On the heels of Seattle’s new “head tax” on large corporations, the city council is back again. This time with an eye towards increasing Seattle property taxes to help fund state education.
The ink was barely dry on Seattle’s new “head tax” on large corporations. One week removed from the measure, the city council in Seattle is back again with a proposal to increase Seattle property taxes.
Residents of King County (where Seattle is) are already paying roughly 17% more in property taxes this year compared to 2017. Now the city council is asking voters to weigh in on a measure that would increase Seattle property taxes.
City Council members say while the state funding property tax hike pays for basic education, the levy they want to be renewed will be an extra investment to ensure that kids from preschool to high school will have what it takes to succeed.
In a nutshell, the city is attempting to merge two existing tax levies. Basically, the city council wants to lift the limit on regular property taxes in order to levy additional taxes.
“This is really an important renewal effort for voters to consider,” Councilwoman Lorena Gonzalez, co-sponsor of the measure.
The city has already used funds from property taxes to initiate programs that have befitted Seattle schools. Since 2015, the program has allowed affordable or free preschool to 850 families.
The current measure, which is believed to add about $5 per week to current homeowner’s property taxes, would potentially send 100’s more to preschool for free. The mayor’s office is also pushing for a free community college program.
What’s The Downside?
An estimated $5 extra per week may not seem like much. However, that does translate to an extra $260 per year in Seattle property taxes. The measure also comes on the heels of the controversial “head tax” levied last week which many residents opposed.
Many residents are wary of the new tax. They argue that it is just another way in which the city council is misusing city funds and mismanagement of issues facing the city.
“It’s not just homelessness. It’s the bike lanes and budget overruns, the Bertha tunnel, and the overruns on that, the First Ave streetcar and overruns on that,” Seattle resident Matt Dubin said. Dubin is a local attorney now running to become a state lawmaker this year. He says he is upset over city leaders squeezing out the middle class. “It’s making it impossible for the middle class to live in Seattle. If we keep going down this road nobody will be able to live in Seattle except for the very rich and the homeless,” Dubin said.
How Expensive is Seattle?
Seattle property taxes aside, living in Seattle is an expensive undertaking. While not the most expensive city in the country, Seattle isn’t far off. Depending on how it’s measures, Seattle typically falls “comfortably” within the top 10 least affordable cities in America.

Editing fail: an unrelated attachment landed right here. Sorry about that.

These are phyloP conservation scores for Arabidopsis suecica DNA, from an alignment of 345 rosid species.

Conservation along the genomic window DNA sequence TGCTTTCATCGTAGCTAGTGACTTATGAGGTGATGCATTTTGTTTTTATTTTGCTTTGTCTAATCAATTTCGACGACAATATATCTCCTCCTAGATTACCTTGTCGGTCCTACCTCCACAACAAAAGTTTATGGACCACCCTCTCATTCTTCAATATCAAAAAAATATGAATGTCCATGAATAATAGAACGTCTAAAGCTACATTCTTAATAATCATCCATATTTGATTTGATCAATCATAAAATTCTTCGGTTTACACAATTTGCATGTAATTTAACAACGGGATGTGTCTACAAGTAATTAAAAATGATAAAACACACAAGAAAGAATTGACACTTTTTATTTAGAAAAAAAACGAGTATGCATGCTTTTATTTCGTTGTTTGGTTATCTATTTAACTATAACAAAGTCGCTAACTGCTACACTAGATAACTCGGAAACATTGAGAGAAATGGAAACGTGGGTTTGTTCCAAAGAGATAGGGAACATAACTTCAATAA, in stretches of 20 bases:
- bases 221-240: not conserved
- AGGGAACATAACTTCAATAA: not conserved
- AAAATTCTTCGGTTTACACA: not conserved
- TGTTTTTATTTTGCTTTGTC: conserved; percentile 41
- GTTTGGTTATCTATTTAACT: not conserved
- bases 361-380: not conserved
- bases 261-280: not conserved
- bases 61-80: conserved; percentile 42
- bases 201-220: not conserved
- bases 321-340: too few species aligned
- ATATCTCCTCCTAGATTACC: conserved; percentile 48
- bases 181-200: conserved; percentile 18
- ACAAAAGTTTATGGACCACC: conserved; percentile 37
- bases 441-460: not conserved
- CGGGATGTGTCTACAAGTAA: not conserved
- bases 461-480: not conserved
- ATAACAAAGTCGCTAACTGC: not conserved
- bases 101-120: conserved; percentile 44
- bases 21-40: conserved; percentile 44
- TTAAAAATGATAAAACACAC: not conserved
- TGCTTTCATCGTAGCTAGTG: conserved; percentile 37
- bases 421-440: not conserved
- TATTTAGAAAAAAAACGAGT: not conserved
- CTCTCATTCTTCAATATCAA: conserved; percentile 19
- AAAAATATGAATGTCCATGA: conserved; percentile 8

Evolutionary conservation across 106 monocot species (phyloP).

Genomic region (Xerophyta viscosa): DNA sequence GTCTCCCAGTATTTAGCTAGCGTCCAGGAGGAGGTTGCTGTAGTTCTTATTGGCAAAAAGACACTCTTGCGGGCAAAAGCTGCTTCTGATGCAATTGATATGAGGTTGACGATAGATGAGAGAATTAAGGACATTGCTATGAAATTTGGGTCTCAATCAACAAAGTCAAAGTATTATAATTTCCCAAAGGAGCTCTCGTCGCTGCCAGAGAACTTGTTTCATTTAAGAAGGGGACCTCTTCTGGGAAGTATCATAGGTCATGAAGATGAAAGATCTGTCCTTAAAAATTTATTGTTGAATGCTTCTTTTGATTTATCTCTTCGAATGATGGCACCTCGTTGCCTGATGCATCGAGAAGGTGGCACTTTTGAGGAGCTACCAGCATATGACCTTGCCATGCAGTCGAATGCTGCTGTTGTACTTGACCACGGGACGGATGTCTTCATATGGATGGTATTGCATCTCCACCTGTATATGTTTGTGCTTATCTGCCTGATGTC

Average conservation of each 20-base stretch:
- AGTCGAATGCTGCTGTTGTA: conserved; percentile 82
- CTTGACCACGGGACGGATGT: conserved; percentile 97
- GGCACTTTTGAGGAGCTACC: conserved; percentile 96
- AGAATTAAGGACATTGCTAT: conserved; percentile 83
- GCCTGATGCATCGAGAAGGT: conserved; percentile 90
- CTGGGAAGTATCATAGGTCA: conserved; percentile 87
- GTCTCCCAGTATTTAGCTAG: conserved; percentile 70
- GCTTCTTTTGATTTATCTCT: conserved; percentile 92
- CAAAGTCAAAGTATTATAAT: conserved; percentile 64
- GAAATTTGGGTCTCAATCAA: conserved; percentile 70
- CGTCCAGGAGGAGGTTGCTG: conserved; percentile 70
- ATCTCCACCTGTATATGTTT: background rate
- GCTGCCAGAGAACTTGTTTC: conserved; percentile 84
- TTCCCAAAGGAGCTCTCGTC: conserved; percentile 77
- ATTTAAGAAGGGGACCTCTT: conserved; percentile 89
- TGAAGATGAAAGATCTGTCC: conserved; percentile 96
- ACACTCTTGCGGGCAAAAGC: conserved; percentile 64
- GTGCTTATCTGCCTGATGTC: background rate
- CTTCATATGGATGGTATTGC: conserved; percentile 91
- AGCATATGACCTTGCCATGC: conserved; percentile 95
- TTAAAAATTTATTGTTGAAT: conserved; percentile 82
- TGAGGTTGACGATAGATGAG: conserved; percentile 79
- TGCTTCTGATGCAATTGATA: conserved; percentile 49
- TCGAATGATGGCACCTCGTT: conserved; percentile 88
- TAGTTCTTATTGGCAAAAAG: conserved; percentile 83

This also comes on the heels of a recent survey in which King county residents cited “cost of living” as the worst part of living in the area.
Of course, there are a lot of factors which determine the cost of living in a city. Seattle property taxes are one such consideration. However, other state and local taxes have an impact. The cost and availability of housing is another factor.
Take a look at the video below as City vs City compares the cost of living in Seattle with another city, in this case Pittsburgh (which isn’t in the top 10 least affordable cities).
When comparing various cost of living expenses, it becomes clear that living in Pittsburgh is more affordable than Seattle. What may come as a surprise is just how much more affordable it is.
According to City vs City’s calculations, a resident of Seattle would need 37% LESS in pre-tax income to maintain the same standard of living in Pittsburgh. No trading steak for burgers either. The calculation accounts for maintaining the same, or similar quality of living.
What Is City vs City?
City vs City is a revolutionary new cost of living calculator. Users input their data and the app uses real, local information to calculate living expenses. City Vs City calculates cost at the zip-code level to determine an accurate and current look at the cost of living in your city.
For residents looking to escape rising Seattle property taxes, City vs City can show you your cost of living in Seattle and compare it with another city of your choosing. From the start, the goal of City vs City has been to answer one simple question: how much do I need to earn if I lived in another city in order to maintain my standard of living.
Of course, costs vary widely around the country. A one bedroom apartment in Manhattan, New York isn’t going to cost the same as a one bedroom apartment in Manhattan, Kansas. City vs City uses local data to determine how your cost of living would change if you moved elsewhere.
If you’re looking to move, don’t make a move before downloading the City vs City app first.